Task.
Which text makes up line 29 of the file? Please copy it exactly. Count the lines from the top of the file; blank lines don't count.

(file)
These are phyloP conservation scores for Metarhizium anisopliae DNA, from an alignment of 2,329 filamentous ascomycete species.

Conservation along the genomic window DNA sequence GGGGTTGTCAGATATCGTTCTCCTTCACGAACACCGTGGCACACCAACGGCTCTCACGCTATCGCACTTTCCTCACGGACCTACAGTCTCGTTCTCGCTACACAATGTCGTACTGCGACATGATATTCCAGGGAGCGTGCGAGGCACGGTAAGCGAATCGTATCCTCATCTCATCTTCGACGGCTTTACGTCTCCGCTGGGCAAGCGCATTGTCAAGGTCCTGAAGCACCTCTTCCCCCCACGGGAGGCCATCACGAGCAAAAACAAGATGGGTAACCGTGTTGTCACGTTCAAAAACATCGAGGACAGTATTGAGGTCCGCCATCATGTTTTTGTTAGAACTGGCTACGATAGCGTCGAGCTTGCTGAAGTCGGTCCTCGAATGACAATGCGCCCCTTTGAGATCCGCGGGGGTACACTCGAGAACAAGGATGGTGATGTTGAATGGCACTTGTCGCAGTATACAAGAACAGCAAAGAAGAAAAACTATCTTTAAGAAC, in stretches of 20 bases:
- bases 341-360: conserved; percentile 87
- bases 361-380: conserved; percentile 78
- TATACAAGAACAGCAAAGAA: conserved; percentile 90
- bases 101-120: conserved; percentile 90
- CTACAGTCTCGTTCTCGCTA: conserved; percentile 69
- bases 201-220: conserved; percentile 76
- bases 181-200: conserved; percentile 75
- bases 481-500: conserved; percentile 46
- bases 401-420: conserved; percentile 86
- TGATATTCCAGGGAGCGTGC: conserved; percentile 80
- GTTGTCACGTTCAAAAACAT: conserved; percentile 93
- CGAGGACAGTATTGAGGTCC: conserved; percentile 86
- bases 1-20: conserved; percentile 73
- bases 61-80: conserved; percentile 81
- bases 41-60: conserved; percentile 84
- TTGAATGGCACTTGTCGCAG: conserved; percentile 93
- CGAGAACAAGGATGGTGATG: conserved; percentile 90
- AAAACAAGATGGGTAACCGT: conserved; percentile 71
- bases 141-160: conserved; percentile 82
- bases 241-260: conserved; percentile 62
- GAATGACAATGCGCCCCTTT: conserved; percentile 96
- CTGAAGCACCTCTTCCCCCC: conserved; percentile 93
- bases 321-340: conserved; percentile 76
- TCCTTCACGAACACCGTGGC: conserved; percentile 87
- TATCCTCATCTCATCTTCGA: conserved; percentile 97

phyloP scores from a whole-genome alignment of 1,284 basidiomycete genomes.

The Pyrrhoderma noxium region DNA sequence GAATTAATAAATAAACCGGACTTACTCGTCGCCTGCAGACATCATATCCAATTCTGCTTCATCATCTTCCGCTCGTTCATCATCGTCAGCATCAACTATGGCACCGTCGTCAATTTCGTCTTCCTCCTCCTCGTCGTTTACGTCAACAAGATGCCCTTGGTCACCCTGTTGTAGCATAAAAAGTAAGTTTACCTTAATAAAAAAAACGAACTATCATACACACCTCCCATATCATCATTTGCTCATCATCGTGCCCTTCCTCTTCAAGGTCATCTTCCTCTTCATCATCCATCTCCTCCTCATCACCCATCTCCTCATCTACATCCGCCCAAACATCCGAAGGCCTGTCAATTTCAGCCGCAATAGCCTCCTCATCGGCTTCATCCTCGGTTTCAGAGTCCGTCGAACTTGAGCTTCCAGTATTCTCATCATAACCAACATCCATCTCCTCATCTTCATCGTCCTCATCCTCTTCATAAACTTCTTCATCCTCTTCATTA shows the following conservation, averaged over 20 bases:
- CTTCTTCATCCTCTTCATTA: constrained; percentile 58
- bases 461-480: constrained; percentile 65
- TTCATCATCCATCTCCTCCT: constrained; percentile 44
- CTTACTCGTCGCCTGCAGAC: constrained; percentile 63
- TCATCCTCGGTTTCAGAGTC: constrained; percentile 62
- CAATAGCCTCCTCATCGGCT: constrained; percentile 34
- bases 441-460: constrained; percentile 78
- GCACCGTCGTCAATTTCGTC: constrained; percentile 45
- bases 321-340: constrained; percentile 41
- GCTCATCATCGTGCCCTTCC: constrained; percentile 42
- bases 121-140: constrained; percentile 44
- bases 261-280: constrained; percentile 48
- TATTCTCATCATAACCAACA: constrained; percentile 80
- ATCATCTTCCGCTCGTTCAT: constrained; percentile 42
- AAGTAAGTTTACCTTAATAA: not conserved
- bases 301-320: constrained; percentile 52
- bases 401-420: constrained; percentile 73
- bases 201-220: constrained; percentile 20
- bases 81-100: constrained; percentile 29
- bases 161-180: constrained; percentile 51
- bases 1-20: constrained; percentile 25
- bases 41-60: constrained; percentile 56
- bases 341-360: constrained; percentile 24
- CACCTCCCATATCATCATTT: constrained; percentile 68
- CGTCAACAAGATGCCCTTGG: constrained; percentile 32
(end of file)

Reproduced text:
The Pyrrhoderma noxium region DNA sequence GAATTAATAAATAAACCGGACTTACTCGTCGCCTGCAGACATCATATCCAATTCTGCTTCATCATCTTCCGCTCGTTCATCATCGTCAGCATCAACTATGGCACCGTCGTCAATTTCGTCTTCCTCCTCCTCGTCGTTTACGTCAACAAGATGCCCTTGGTCACCCTGTTGTAGCATAAAAAGTAAGTTTACCTTAATAAAAAAAACGAACTATCATACACACCTCCCATATCATCATTTGCTCATCATCGTGCCCTTCCTCTTCAAGGTCATCTTCCTCTTCATCATCCATCTCCTCCTCATCACCCATCTCCTCATCTACATCCGCCCAAACATCCGAAGGCCTGTCAATTTCAGCCGCAATAGCCTCCTCATCGGCTTCATCCTCGGTTTCAGAGTCCGTCGAACTTGAGCTTCCAGTATTCTCATCATAACCAACATCCATCTCCTCATCTTCATCGTCCTCATCCTCTTCATAAACTTCTTCATCCTCTTCATTA shows the following conservation, averaged over 20 bases: